The Fellow will work with library staff and community partners to administer these programs. The Fellow will also collect data to assess the impact of these programs on the issue of summer slide. The Fellow will be involved in planning events, ordering supplies, running programs, and working with multiple library and community partners.

Applicants for this project should be outgoing and used to dealing with children of all ages. Creativity is a plus. From the experience, the Fellow will gain a better understanding of library services, learn how to plan and execute a successful program, improve interaction with children and caregivers, balance a modest budget, and stick to a tight schedule. 

The Legal Aid Society of Mid-New York, Inc. is a not-for-profit law office created in 1952 by the Oneida County Bar Association and local attorneys to provide civil (non-criminal) legal services to low-income people in Oneida County. Throughout the years, it has expanded to include thirteen counties in the Central New York region. LASMNY provides legal information, advice and representation to low income clients in civil cases involving public benefits, healthcare, consumer and debt problems, housing, education, employment, family matters and other legal problems. Also provided are community legal education programs for clients, community agencies and the general public regarding legal rights and responsibilities.

 

Each summer, a Fellow works with LASMNY as a student paralegal to advance cases that are a part of the Consumer Bankruptcy Law Project. The project guides a client who is filing a simple bankruptcy through the process at no cost. Clients are usually filing for bankruptcy because of a job loss, medical debt, or domestic violence. The student Fellow will review a number of legal and financial documents for multiple clients, including credit reports and tax forms, in order to complete several of the schedules, required for one to file for bankruptcy. Once filed, the cases are referred to a pro bono attorney. The Fellow’s work saves a significant number of hours of work on the part of the pro bono attorney, therefore making it easier for the lawyers to agree to take these cases on a pro bono basis.

 

In addition to working on the Bankruptcy project, Fellows have the opportunity to get involved in other aspects of the society’s work, which leads to a better understanding of the prevailing economic issues of Utica and Central New York. As such, this project is especially well suited to students with an interest in a law career.

The Madison County Health Department works to protect and enhance the health of the community. The department has two projects for Fellows this summer:

Development of a Countywide Mosquito Surveillance Plan

This project aims to protect health by increasing knowledge of locally mosquito-borne disease risk. The county currently conducts mosquito surveillance in the Town of Sullivan, and would like to expand this into a county-wide program. A Fellow will work with department staff to conduct limited field collection and identification at pilot sites, and develop a plan that will identify geographic areas for surveillance, and a methodology for selecting new testing locations through the county and seek permissions for pilot sites for current and future testing. The student will also work with the Environmental Health staff to enhance the current mosquito surveillance database, and use GIS in support of the plan and surveillance activities. At the end of the summer, the Fellow will present the plan for an enhanced mosquito surveillance program to the Public Health and Environmental Health Directors.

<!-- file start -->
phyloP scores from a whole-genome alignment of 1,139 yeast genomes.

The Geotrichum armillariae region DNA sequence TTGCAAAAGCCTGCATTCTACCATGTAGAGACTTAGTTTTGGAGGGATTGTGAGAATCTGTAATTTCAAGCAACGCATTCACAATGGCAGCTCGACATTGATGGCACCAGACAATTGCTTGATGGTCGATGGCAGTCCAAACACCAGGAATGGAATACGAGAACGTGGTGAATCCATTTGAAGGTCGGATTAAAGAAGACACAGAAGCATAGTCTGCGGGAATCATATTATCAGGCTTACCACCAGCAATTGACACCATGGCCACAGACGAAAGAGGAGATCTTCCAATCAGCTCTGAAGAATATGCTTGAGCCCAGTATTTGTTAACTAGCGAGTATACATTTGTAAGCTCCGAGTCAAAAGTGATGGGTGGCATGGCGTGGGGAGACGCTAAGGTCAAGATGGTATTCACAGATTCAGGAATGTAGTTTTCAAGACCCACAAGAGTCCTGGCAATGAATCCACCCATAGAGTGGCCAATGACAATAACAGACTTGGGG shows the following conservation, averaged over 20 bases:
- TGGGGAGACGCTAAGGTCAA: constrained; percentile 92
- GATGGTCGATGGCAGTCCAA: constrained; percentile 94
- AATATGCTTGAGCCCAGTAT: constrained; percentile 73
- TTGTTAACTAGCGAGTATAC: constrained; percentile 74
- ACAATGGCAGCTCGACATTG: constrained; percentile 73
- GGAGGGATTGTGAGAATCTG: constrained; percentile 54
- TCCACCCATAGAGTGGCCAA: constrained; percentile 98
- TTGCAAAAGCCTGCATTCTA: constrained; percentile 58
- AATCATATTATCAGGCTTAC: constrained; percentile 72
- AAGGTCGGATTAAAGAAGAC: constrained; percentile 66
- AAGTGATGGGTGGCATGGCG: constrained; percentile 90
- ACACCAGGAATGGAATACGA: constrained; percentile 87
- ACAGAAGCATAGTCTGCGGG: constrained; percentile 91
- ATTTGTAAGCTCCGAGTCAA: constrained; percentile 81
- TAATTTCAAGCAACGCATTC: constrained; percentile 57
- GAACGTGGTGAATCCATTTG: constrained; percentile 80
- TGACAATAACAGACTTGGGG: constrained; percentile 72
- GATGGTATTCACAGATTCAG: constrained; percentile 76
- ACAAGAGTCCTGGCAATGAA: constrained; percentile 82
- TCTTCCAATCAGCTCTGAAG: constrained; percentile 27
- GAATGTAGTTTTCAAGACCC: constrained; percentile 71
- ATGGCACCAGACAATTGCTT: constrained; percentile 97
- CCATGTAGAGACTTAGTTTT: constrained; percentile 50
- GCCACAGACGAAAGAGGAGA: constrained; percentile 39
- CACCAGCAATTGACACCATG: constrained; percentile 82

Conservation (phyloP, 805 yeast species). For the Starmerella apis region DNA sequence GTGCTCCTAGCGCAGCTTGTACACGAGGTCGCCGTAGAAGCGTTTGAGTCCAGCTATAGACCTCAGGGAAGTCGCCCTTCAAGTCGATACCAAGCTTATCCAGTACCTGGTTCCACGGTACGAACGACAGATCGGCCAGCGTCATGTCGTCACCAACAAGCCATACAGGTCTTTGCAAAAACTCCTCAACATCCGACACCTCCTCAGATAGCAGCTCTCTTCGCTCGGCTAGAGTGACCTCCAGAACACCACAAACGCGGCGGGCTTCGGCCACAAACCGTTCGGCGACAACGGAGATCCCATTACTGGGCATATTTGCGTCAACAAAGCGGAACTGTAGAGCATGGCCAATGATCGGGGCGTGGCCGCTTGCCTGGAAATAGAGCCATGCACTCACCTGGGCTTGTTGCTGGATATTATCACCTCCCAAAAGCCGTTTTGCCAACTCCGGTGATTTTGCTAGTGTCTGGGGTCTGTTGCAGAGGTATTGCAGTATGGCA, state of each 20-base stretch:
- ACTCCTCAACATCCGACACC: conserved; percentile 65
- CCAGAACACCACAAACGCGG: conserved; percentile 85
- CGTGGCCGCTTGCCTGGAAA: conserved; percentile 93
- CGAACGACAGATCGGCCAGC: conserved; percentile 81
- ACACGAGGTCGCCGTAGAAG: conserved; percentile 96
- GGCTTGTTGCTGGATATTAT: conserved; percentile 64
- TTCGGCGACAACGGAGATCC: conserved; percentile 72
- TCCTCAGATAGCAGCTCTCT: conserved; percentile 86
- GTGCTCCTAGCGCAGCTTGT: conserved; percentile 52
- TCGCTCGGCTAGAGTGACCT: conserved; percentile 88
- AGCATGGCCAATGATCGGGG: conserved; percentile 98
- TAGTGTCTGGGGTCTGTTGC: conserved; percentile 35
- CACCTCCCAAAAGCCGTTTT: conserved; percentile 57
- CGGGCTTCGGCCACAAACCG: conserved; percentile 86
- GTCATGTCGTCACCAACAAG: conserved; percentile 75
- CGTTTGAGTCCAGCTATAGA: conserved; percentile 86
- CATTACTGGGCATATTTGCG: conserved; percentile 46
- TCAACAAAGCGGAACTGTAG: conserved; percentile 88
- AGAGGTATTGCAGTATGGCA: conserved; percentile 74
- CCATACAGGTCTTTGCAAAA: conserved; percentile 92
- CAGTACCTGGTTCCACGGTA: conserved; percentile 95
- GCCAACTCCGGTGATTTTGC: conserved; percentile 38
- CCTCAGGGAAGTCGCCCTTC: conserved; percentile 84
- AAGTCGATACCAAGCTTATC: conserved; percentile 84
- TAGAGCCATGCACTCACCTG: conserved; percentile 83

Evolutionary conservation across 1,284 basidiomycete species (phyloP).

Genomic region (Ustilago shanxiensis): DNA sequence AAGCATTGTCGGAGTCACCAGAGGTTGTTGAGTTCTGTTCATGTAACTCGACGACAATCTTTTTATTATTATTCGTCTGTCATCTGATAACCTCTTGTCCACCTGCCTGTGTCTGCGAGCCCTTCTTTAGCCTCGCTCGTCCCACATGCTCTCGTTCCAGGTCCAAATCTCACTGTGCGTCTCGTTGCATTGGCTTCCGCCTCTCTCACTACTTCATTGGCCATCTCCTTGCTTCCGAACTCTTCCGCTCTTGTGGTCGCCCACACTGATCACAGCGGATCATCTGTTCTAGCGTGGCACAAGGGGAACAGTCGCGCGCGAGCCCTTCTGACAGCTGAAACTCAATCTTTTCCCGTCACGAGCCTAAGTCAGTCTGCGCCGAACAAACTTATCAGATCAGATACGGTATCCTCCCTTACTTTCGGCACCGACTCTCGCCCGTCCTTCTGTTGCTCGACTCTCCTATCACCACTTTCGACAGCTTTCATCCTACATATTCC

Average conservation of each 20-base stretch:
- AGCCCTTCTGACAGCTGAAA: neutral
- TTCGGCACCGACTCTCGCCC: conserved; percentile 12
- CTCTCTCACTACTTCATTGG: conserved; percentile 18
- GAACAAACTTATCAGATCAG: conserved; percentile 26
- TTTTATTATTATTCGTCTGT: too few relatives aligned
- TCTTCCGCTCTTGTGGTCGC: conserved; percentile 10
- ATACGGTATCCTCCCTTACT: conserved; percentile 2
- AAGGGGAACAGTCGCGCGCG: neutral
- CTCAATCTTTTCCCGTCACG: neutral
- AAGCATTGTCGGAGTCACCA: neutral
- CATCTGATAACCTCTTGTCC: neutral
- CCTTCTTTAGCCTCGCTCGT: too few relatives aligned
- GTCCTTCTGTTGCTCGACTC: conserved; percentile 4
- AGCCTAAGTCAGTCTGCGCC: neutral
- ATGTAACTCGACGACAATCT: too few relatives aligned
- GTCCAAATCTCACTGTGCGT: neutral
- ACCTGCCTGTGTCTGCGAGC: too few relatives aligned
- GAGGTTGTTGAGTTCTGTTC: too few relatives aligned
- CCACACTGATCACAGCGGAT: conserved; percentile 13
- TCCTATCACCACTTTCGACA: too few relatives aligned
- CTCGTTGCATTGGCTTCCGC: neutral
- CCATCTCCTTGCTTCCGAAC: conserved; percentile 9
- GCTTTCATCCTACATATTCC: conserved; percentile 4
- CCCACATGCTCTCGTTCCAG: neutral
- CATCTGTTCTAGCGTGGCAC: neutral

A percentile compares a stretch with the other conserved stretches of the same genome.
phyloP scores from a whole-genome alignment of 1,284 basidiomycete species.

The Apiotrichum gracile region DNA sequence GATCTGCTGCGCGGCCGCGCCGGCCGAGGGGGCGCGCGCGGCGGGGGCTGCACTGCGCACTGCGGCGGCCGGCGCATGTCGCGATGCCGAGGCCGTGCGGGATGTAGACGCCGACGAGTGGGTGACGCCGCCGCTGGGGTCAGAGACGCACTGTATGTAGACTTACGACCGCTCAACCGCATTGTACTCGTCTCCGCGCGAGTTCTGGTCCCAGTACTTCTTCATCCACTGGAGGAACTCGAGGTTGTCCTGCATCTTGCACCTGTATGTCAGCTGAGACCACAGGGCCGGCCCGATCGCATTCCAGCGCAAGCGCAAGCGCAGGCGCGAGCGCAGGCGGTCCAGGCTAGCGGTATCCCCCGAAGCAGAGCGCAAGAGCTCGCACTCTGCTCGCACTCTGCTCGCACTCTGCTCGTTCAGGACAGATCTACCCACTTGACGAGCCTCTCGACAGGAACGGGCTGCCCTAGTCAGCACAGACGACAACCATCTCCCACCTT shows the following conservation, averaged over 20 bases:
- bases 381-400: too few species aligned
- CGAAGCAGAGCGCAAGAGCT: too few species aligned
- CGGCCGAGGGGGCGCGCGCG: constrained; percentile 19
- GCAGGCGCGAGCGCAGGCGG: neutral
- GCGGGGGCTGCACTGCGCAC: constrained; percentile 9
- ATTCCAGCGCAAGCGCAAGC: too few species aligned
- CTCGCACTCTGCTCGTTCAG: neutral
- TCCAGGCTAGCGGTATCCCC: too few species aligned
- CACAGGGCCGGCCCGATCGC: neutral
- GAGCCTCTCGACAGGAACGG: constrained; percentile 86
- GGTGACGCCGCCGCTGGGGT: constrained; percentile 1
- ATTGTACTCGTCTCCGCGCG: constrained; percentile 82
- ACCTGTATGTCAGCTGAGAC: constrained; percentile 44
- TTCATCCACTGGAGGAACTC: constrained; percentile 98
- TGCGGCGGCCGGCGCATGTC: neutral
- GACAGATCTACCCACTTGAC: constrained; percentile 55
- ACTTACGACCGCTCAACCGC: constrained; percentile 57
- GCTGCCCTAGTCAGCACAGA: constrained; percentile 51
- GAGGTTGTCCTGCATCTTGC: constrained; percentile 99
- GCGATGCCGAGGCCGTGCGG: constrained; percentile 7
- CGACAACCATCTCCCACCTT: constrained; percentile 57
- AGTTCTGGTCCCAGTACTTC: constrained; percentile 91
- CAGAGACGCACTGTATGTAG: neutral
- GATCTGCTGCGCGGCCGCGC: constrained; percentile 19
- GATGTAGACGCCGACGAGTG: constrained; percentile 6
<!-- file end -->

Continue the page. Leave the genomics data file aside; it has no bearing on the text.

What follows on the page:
Applicants for this position need a US drivers license. The student must be able to conduct literature reviews of scientific publications, and must have good interpersonal, writing and communications skills and be able to work independently in the office and in the field. Experience with GIS, research and analytical methods is preferred.

Comprehensive Assessment of Alcohol Use and Abuse within Madison County

In order to identify and address health issues, the Department of Health conducts a Community Health Assessment every three years in partnership with Oneida Health and Community Memorial hospitals. The most recent assessment identified substance abuse, including alcohol misuse, as a priority area. A Fellow will work with the department to learn more about alcohol misuse at the national and state level, as compared to Madison County, and what risks and protective factors are associated with alcohol misuse. The Fellow will conduct a literature review on the topic to answer these, and will be asked to describe the influence of social media and marketing of alcohol to different populations. The research may also explore the interconnectedness of mental health issues, alcohol as a social norm, and alcohol-related aggression and violence.  The Fellow will conduct an analysis of the policies, systems, and environmental factors that contribute to the misuse of alcohol, along with retailer advertising, and will administer surveys about the perception of alcohol use among peers. In addition, the student will have the opportunity to map things such as alcohol-related driving accidents, liquor stores Based on the findings from the literature review and assessment activities, the Fellow will conduct research on evidence-based strategies to address alcohol misuse. The recommendations most appropriate for this community at-large and population subgroups will be incorporated into the health issue profile as steps to address this issue.